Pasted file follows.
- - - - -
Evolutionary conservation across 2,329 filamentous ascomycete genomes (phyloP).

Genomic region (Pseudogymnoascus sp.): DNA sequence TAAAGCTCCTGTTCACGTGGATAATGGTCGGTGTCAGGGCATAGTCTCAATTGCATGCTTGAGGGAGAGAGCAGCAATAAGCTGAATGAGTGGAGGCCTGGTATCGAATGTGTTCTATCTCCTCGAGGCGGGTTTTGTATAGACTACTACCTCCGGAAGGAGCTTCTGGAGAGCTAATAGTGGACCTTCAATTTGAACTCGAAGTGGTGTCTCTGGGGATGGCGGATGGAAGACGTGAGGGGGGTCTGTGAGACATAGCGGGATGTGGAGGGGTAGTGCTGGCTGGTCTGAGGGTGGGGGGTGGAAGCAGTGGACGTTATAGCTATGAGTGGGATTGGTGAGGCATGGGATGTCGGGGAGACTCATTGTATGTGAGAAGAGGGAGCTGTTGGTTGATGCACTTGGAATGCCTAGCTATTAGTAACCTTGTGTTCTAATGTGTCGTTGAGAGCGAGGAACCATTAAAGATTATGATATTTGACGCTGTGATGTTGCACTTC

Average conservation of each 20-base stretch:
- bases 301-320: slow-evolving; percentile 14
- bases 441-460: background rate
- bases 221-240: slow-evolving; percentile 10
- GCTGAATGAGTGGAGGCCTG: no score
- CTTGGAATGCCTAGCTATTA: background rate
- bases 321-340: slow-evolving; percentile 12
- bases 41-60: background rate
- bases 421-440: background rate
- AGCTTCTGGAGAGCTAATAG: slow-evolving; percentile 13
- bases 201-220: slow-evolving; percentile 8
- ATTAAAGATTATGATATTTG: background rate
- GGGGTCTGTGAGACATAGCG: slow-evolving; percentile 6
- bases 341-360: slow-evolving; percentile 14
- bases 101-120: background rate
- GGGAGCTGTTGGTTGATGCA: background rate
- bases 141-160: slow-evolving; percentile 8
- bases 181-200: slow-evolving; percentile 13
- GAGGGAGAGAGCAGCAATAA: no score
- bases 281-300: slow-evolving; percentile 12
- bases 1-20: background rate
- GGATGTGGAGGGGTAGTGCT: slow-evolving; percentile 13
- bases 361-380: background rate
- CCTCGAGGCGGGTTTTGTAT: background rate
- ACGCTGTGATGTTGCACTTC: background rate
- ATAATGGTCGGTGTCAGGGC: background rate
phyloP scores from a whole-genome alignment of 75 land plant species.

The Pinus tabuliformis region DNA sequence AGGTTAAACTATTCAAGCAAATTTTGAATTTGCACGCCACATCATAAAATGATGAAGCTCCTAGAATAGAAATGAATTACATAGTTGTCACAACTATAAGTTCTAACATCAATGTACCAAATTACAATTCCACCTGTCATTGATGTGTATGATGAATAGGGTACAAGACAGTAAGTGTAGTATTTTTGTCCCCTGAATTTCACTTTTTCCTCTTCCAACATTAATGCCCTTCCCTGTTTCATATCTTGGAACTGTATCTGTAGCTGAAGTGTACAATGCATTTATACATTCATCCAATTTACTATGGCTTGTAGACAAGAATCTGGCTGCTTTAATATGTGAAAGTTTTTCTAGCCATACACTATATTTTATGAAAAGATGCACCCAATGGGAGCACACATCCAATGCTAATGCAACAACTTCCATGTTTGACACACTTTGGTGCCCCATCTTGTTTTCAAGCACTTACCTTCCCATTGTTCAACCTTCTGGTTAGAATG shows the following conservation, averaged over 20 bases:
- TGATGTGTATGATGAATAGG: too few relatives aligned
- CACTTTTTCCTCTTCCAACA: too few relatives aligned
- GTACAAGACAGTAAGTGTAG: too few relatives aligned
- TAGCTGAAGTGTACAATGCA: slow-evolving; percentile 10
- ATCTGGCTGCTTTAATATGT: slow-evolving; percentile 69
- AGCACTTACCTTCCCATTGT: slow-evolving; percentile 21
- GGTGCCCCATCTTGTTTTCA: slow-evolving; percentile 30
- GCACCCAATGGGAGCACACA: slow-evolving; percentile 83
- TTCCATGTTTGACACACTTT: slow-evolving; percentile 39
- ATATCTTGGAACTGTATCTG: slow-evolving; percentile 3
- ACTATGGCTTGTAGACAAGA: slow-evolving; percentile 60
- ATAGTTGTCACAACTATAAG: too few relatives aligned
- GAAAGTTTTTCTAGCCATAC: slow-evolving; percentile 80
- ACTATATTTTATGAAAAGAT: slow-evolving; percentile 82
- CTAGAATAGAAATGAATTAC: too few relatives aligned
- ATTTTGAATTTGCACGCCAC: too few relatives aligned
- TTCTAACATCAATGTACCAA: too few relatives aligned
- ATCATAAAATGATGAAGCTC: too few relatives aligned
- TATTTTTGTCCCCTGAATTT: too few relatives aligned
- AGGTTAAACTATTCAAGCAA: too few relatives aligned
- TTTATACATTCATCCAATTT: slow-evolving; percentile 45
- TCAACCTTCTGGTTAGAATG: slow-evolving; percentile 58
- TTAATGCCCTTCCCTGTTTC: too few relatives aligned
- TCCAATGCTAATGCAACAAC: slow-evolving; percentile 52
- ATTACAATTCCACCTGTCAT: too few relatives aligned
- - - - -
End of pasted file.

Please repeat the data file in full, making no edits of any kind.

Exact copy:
Evolutionary conservation across 2,329 filamentous ascomycete genomes (phyloP).

Genomic region (Pseudogymnoascus sp.): DNA sequence TAAAGCTCCTGTTCACGTGGATAATGGTCGGTGTCAGGGCATAGTCTCAATTGCATGCTTGAGGGAGAGAGCAGCAATAAGCTGAATGAGTGGAGGCCTGGTATCGAATGTGTTCTATCTCCTCGAGGCGGGTTTTGTATAGACTACTACCTCCGGAAGGAGCTTCTGGAGAGCTAATAGTGGACCTTCAATTTGAACTCGAAGTGGTGTCTCTGGGGATGGCGGATGGAAGACGTGAGGGGGGTCTGTGAGACATAGCGGGATGTGGAGGGGTAGTGCTGGCTGGTCTGAGGGTGGGGGGTGGAAGCAGTGGACGTTATAGCTATGAGTGGGATTGGTGAGGCATGGGATGTCGGGGAGACTCATTGTATGTGAGAAGAGGGAGCTGTTGGTTGATGCACTTGGAATGCCTAGCTATTAGTAACCTTGTGTTCTAATGTGTCGTTGAGAGCGAGGAACCATTAAAGATTATGATATTTGACGCTGTGATGTTGCACTTC

Average conservation of each 20-base stretch:
- bases 301-320: slow-evolving; percentile 14
- bases 441-460: background rate
- bases 221-240: slow-evolving; percentile 10
- GCTGAATGAGTGGAGGCCTG: no score
- CTTGGAATGCCTAGCTATTA: background rate
- bases 321-340: slow-evolving; percentile 12
- bases 41-60: background rate
- bases 421-440: background rate
- AGCTTCTGGAGAGCTAATAG: slow-evolving; percentile 13
- bases 201-220: slow-evolving; percentile 8
- ATTAAAGATTATGATATTTG: background rate
- GGGGTCTGTGAGACATAGCG: slow-evolving; percentile 6
- bases 341-360: slow-evolving; percentile 14
- bases 101-120: background rate
- GGGAGCTGTTGGTTGATGCA: background rate
- bases 141-160: slow-evolving; percentile 8
- bases 181-200: slow-evolving; percentile 13
- GAGGGAGAGAGCAGCAATAA: no score
- bases 281-300: slow-evolving; percentile 12
- bases 1-20: background rate
- GGATGTGGAGGGGTAGTGCT: slow-evolving; percentile 13
- bases 361-380: background rate
- CCTCGAGGCGGGTTTTGTAT: background rate
- ACGCTGTGATGTTGCACTTC: background rate
- ATAATGGTCGGTGTCAGGGC: background rate
phyloP scores from a whole-genome alignment of 75 land plant species.

The Pinus tabuliformis region DNA sequence AGGTTAAACTATTCAAGCAAATTTTGAATTTGCACGCCACATCATAAAATGATGAAGCTCCTAGAATAGAAATGAATTACATAGTTGTCACAACTATAAGTTCTAACATCAATGTACCAAATTACAATTCCACCTGTCATTGATGTGTATGATGAATAGGGTACAAGACAGTAAGTGTAGTATTTTTGTCCCCTGAATTTCACTTTTTCCTCTTCCAACATTAATGCCCTTCCCTGTTTCATATCTTGGAACTGTATCTGTAGCTGAAGTGTACAATGCATTTATACATTCATCCAATTTACTATGGCTTGTAGACAAGAATCTGGCTGCTTTAATATGTGAAAGTTTTTCTAGCCATACACTATATTTTATGAAAAGATGCACCCAATGGGAGCACACATCCAATGCTAATGCAACAACTTCCATGTTTGACACACTTTGGTGCCCCATCTTGTTTTCAAGCACTTACCTTCCCATTGTTCAACCTTCTGGTTAGAATG shows the following conservation, averaged over 20 bases:
- TGATGTGTATGATGAATAGG: too few relatives aligned
- CACTTTTTCCTCTTCCAACA: too few relatives aligned
- GTACAAGACAGTAAGTGTAG: too few relatives aligned
- TAGCTGAAGTGTACAATGCA: slow-evolving; percentile 10
- ATCTGGCTGCTTTAATATGT: slow-evolving; percentile 69
- AGCACTTACCTTCCCATTGT: slow-evolving; percentile 21
- GGTGCCCCATCTTGTTTTCA: slow-evolving; percentile 30
- GCACCCAATGGGAGCACACA: slow-evolving; percentile 83
- TTCCATGTTTGACACACTTT: slow-evolving; percentile 39
- ATATCTTGGAACTGTATCTG: slow-evolving; percentile 3
- ACTATGGCTTGTAGACAAGA: slow-evolving; percentile 60
- ATAGTTGTCACAACTATAAG: too few relatives aligned
- GAAAGTTTTTCTAGCCATAC: slow-evolving; percentile 80
- ACTATATTTTATGAAAAGAT: slow-evolving; percentile 82
- CTAGAATAGAAATGAATTAC: too few relatives aligned
- ATTTTGAATTTGCACGCCAC: too few relatives aligned
- TTCTAACATCAATGTACCAA: too few relatives aligned
- ATCATAAAATGATGAAGCTC: too few relatives aligned
- TATTTTTGTCCCCTGAATTT: too few relatives aligned
- AGGTTAAACTATTCAAGCAA: too few relatives aligned
- TTTATACATTCATCCAATTT: slow-evolving; percentile 45
- TCAACCTTCTGGTTAGAATG: slow-evolving; percentile 58
- TTAATGCCCTTCCCTGTTTC: too few relatives aligned
- TCCAATGCTAATGCAACAAC: slow-evolving; percentile 52
- ATTACAATTCCACCTGTCAT: too few relatives aligned